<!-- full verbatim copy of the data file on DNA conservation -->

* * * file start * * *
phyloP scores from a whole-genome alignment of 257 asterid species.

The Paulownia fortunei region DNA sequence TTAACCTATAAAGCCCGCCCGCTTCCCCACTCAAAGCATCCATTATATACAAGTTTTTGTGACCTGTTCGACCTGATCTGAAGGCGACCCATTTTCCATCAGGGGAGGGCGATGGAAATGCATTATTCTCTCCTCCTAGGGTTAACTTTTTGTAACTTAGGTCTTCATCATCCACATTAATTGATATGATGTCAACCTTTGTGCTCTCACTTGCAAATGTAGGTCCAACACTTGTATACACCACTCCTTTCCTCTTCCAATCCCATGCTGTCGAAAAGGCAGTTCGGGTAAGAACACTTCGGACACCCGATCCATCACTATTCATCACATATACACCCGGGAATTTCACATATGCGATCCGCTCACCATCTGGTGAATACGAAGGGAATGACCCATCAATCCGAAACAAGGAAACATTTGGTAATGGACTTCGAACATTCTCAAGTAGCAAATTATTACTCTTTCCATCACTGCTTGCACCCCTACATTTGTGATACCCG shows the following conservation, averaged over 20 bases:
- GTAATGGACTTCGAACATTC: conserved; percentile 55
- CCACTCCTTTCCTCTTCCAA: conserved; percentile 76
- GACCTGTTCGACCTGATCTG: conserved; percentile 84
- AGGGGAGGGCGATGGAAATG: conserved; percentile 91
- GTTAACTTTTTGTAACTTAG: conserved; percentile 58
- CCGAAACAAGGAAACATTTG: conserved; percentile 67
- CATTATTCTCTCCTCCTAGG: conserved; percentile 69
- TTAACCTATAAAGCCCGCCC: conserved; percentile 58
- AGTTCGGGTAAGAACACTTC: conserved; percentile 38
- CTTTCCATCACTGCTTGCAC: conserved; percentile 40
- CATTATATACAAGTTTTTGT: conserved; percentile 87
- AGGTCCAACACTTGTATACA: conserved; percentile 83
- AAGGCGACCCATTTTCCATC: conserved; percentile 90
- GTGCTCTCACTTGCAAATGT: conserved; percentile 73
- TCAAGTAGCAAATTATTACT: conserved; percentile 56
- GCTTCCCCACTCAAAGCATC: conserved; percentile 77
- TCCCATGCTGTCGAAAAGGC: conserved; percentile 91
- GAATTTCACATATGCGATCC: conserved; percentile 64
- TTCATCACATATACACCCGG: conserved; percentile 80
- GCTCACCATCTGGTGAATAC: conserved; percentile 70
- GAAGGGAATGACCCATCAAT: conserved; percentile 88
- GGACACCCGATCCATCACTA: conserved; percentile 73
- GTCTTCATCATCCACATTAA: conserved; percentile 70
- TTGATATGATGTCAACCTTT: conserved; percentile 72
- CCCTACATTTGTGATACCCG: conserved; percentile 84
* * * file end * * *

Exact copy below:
phyloP scores from a whole-genome alignment of 257 asterid species.

The Paulownia fortunei region DNA sequence TTAACCTATAAAGCCCGCCCGCTTCCCCACTCAAAGCATCCATTATATACAAGTTTTTGTGACCTGTTCGACCTGATCTGAAGGCGACCCATTTTCCATCAGGGGAGGGCGATGGAAATGCATTATTCTCTCCTCCTAGGGTTAACTTTTTGTAACTTAGGTCTTCATCATCCACATTAATTGATATGATGTCAACCTTTGTGCTCTCACTTGCAAATGTAGGTCCAACACTTGTATACACCACTCCTTTCCTCTTCCAATCCCATGCTGTCGAAAAGGCAGTTCGGGTAAGAACACTTCGGACACCCGATCCATCACTATTCATCACATATACACCCGGGAATTTCACATATGCGATCCGCTCACCATCTGGTGAATACGAAGGGAATGACCCATCAATCCGAAACAAGGAAACATTTGGTAATGGACTTCGAACATTCTCAAGTAGCAAATTATTACTCTTTCCATCACTGCTTGCACCCCTACATTTGTGATACCCG shows the following conservation, averaged over 20 bases:
- GTAATGGACTTCGAACATTC: conserved; percentile 55
- CCACTCCTTTCCTCTTCCAA: conserved; percentile 76
- GACCTGTTCGACCTGATCTG: conserved; percentile 84
- AGGGGAGGGCGATGGAAATG: conserved; percentile 91
- GTTAACTTTTTGTAACTTAG: conserved; percentile 58
- CCGAAACAAGGAAACATTTG: conserved; percentile 67
- CATTATTCTCTCCTCCTAGG: conserved; percentile 69
- TTAACCTATAAAGCCCGCCC: conserved; percentile 58
- AGTTCGGGTAAGAACACTTC: conserved; percentile 38
- CTTTCCATCACTGCTTGCAC: conserved; percentile 40
- CATTATATACAAGTTTTTGT: conserved; percentile 87
- AGGTCCAACACTTGTATACA: conserved; percentile 83
- AAGGCGACCCATTTTCCATC: conserved; percentile 90
- GTGCTCTCACTTGCAAATGT: conserved; percentile 73
- TCAAGTAGCAAATTATTACT: conserved; percentile 56
- GCTTCCCCACTCAAAGCATC: conserved; percentile 77
- TCCCATGCTGTCGAAAAGGC: conserved; percentile 91
- GAATTTCACATATGCGATCC: conserved; percentile 64
- TTCATCACATATACACCCGG: conserved; percentile 80
- GCTCACCATCTGGTGAATAC: conserved; percentile 70
- GAAGGGAATGACCCATCAAT: conserved; percentile 88
- GGACACCCGATCCATCACTA: conserved; percentile 73
- GTCTTCATCATCCACATTAA: conserved; percentile 70
- TTGATATGATGTCAACCTTT: conserved; percentile 72
- CCCTACATTTGTGATACCCG: conserved; percentile 84